Many people take for granted ‘time’ as it’s something that is a always a constant. However for Windows Server, especially based on Kerberos V5, time can only have a difference of 5 minutes at the maximum.
Essentially, if you let a clock go over 5 minutes you risk a computer going out-of-sync and risk being tombstoned by Kerberos as a valid domain entity; what this means is nothing good!
So it’s very important you make sure your Windows Domain has accurate time and also gets time from a secure source and no where else.
Two things to take into consideration, in a Windows Server world the FSMO Master that holds the PDC operation is the keeper of time and lastly this all happens over UDP 123.
Let’s get started!
Step 1: using w32time.exe
type the following command on your PDC master (you can find your PDC Master by typing ‘netdom query fsmo’):
w32tm /config /manualpeerlist:timeserver /syncfromflags:manual /reliable:yes /update
Step 2: On all other domain controller that are not the PDC and also non-FSMO holder run the following command:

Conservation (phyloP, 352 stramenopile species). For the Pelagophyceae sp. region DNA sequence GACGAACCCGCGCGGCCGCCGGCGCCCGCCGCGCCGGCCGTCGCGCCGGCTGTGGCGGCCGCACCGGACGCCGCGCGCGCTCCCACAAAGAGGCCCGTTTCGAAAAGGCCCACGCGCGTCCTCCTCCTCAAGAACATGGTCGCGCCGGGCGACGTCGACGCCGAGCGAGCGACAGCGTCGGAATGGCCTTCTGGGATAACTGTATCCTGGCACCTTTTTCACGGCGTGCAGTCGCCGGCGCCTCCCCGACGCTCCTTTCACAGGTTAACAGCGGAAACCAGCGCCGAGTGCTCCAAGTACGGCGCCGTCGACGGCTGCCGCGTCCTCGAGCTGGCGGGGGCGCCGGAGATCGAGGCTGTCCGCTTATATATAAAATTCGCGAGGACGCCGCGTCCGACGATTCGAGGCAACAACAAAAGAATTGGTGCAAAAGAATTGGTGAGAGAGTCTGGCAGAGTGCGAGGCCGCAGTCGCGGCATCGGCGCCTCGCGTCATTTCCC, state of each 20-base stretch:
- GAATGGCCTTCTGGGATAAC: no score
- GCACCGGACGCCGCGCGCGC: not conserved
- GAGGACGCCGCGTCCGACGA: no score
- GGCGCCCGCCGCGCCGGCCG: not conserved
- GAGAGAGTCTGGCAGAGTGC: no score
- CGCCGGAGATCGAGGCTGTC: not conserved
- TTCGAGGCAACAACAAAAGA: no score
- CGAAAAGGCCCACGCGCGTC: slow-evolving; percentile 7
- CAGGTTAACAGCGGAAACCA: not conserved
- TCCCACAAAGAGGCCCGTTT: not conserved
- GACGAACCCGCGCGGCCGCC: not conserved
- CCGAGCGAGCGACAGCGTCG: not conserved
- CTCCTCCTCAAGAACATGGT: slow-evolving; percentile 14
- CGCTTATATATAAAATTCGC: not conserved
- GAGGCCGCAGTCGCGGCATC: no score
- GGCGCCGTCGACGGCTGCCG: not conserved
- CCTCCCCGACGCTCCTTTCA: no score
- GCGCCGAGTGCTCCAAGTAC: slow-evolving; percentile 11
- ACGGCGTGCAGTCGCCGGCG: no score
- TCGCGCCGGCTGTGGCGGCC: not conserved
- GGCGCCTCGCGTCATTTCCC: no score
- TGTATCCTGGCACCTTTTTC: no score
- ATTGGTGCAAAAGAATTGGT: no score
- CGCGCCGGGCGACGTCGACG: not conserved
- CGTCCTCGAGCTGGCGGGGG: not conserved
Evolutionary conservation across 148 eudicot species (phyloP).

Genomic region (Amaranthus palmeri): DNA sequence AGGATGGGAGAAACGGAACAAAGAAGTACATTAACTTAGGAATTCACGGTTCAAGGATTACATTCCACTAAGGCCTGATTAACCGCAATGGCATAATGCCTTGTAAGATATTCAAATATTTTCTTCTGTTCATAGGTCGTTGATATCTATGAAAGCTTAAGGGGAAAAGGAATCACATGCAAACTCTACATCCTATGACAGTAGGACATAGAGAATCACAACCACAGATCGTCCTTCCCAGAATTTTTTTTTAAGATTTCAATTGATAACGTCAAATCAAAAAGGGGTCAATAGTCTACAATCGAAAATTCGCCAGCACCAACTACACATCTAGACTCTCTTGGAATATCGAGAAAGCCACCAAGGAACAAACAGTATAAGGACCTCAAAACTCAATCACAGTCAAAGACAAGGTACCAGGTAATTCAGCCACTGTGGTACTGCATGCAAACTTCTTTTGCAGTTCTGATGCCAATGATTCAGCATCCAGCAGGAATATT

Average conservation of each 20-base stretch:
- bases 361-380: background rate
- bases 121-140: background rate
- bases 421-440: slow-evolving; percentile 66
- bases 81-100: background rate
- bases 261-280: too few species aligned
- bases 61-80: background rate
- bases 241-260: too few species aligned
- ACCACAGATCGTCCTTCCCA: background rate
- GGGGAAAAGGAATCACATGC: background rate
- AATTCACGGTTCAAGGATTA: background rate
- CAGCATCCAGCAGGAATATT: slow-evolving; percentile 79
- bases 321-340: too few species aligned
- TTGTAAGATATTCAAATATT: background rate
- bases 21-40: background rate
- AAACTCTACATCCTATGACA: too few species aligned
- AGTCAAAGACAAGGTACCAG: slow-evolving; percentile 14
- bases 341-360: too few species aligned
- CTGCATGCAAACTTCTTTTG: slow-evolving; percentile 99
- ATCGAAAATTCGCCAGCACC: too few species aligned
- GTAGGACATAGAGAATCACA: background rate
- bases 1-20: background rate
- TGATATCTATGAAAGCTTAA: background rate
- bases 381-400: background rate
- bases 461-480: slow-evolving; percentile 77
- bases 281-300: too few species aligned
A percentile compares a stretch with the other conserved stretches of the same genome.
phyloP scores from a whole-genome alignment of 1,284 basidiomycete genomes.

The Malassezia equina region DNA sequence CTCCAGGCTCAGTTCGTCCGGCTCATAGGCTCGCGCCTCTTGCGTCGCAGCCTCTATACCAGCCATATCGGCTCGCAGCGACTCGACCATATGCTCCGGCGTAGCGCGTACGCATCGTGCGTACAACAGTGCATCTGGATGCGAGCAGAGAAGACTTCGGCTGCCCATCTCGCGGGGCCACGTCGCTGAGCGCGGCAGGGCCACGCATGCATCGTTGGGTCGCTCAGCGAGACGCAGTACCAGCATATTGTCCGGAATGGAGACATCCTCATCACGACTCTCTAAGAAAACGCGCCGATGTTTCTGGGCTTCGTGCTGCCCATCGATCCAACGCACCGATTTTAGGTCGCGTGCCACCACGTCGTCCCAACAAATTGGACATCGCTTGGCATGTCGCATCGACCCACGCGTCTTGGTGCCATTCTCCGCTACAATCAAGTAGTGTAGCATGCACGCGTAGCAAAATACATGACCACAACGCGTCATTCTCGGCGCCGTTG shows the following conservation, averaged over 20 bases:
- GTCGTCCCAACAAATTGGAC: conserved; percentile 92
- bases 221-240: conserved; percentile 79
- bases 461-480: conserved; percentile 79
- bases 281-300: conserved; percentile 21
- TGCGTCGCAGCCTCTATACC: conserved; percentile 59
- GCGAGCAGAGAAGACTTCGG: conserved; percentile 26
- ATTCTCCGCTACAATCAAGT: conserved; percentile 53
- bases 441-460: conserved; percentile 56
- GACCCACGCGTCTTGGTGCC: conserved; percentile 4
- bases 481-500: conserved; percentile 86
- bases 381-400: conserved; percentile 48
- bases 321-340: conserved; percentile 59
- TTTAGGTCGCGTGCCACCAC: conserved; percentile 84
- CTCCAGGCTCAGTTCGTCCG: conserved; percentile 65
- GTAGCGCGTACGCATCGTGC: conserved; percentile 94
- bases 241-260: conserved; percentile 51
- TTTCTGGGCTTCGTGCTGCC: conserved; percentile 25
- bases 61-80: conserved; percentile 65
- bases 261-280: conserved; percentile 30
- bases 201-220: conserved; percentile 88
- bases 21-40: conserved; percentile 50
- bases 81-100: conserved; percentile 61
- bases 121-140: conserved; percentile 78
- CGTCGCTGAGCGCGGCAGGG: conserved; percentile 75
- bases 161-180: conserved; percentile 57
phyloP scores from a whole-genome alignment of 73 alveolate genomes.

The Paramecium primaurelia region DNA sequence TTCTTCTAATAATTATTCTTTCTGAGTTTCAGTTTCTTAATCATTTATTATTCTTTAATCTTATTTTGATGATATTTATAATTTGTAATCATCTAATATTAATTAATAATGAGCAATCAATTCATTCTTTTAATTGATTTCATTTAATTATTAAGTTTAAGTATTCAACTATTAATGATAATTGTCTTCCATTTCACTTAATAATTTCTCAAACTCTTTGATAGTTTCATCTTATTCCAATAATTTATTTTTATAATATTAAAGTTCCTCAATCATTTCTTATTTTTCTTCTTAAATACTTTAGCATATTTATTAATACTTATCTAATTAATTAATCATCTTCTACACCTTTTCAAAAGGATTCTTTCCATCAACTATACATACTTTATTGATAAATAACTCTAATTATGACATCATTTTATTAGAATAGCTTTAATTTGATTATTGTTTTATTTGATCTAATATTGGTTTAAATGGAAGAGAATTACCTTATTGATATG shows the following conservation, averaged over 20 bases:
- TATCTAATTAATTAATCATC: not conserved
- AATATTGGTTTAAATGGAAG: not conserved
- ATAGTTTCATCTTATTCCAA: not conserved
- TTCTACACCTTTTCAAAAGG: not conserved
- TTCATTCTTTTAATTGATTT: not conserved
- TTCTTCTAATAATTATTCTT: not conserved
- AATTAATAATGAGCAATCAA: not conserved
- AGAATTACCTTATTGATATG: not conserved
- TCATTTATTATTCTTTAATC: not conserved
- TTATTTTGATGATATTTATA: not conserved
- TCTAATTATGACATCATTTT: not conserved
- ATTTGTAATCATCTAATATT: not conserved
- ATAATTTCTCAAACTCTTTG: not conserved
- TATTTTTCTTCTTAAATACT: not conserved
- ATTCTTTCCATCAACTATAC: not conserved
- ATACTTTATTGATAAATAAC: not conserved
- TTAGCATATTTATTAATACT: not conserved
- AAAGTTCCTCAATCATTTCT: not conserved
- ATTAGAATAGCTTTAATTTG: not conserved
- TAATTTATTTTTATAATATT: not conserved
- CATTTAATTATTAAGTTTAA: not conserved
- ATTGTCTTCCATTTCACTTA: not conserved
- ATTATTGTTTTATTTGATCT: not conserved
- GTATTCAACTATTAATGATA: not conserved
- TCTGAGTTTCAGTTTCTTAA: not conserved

w32tm /config /syncfromflags:domhier /update
Step 3: create a firewall rule allowing only a specific NTP server thru, like ‘pool.ntp.org’ over port 123 to access the IP address of your forest’s PDC (likewise if you have child domain’s PDC off the forest domain you’ll need a reflective rule for them too)
In conclusion, NTP is a very important but often forgotten setting in a Windows world, we just assume that the clock with always work and normally it does, but do you truly know where your time is coming from?
Lock it down, do a search yourself, there in ntp.org and also a few dozen government atomic NTP clock to use. Make sure your time is not used as a weapon!